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retirement. His friend and master side of a poison. The salutiferous Gray seemed to have pointed at bim, Quinquina waves its branches over when he said,

the plains where the Vomito pricio,

or Black Vomit, exerts its baleful “ Full many a flower is born to blush

sway ; and the heart-soothing sweetAnd waste its sweetness in the desert air.”' ness of Mr. Mathias's Eulogy is But we must lament, in the words of hameless venom of “ The Pursuits of

powerful antidote to the dark and the same exquisite Bard, that no

Literature !" " Liberal hand, or judging eye,

Yours, &c. PHILALETA ES. The flower unheeded should descry, And bid it round Heaven's altar shed,

ILLUSTRATIONS OF HORACE. The fragrance of its blushing head.”

Book I. SAT. X. Virtues and science and graces, like [In continuation from our last.] those possessed by Mr. Nicholls

, ATERDUN urbani, parecntis viri: would liave reflected new glories on bus alque, &c.] One that is bursting the Mitre of Parker and Tillotson; with the subject of which he is speakand the venerable Dorobernia would ing, generally says (unless he is rehave hailed with transport her second strained by particular regards) all that Mellitus.

he knows of the matter; talks in a po. In the scientific and literary so- sitive, dogmatical tone, impatient of cieties of unrevolutionized France, contradiction ; rushes upon his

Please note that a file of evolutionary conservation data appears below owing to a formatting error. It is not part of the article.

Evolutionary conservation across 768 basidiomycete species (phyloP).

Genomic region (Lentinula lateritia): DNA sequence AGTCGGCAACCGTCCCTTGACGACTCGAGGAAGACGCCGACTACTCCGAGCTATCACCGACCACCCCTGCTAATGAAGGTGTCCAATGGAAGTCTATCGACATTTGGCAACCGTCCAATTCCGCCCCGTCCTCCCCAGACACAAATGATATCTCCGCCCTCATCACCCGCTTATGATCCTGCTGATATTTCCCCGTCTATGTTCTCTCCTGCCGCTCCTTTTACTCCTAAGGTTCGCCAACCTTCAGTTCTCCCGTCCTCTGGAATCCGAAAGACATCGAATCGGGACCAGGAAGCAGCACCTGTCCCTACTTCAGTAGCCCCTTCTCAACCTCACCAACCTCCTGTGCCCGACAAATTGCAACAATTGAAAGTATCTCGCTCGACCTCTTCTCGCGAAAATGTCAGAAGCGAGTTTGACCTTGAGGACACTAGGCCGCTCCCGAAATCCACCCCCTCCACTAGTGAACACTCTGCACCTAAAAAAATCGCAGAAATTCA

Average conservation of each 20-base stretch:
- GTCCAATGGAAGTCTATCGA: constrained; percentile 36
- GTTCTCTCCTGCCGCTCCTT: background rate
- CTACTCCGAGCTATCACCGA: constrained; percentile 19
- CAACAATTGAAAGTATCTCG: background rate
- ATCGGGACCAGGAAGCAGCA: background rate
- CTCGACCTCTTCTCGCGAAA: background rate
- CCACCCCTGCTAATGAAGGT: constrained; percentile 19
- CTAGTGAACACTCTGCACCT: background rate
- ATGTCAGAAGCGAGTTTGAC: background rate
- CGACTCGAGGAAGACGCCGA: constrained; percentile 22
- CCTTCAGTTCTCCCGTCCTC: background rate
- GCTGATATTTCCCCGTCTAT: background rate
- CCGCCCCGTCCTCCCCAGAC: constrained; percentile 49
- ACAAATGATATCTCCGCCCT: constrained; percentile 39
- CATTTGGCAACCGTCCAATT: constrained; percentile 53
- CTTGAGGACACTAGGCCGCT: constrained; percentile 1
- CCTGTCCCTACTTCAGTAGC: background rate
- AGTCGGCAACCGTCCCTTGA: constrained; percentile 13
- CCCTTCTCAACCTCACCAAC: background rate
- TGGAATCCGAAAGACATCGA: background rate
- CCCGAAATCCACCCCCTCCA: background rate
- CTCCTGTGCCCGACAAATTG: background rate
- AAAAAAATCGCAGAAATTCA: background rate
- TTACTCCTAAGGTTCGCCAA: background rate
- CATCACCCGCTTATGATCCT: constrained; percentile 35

oppoit' was, Mr. Urban, the uniform prac- nent with the whole force of his argutice, that the Secretary of each inent, imagining all at once to crush learned Body should pronounce an him to the earth. This it is, which eulogium on each of their Members principally distinguishes the pedant at bis decease. Can we but regret from the man of polished manners that some institution of this kind and knowledge of the world, in condoes not exist in this country ? From versation. The latter keeps a tight talents like those of Mr. Mathias, rein upon himself ; spoaks as one who what honours would not be shed on is ever ready to be better informed; our illustrious dead! And, though conceals his strength ; appears frewe could not expect that his powerful quently to concede to the other more pen would in all cases sink so deep than is necessary, sure in the end to into our hearts, as in the present carry his point; and, even if he were case, when the dove-like feathers of not, yet politeness alone gives him private and tender friendship winged such an air of modesty, that by the the golden' shafts of his eloquence, deseren e and respect which he slews yet sweet philanthropy, impartial to the understanding of the other, he candour, and classical taste, must avoids whatever is offensive in conever preside over his labours, and tradiction, and has the art of gaining command our respectful homage. his process, without humiliating his

Quoquo vestigia tendit antagonist; and, as it were, leading Componit furtim subsequtiurque decor.” him in triumph. - I know of no

better voucher for all that Horace We have long, Mr. Urban, lamented, that in our own time, the says in this passage, than his own

Satires and Epistles. abilities of our best writers should

Hidiculuni acri, &c.] Cicero, says have been almost exclusively exercised on Satire, in all its various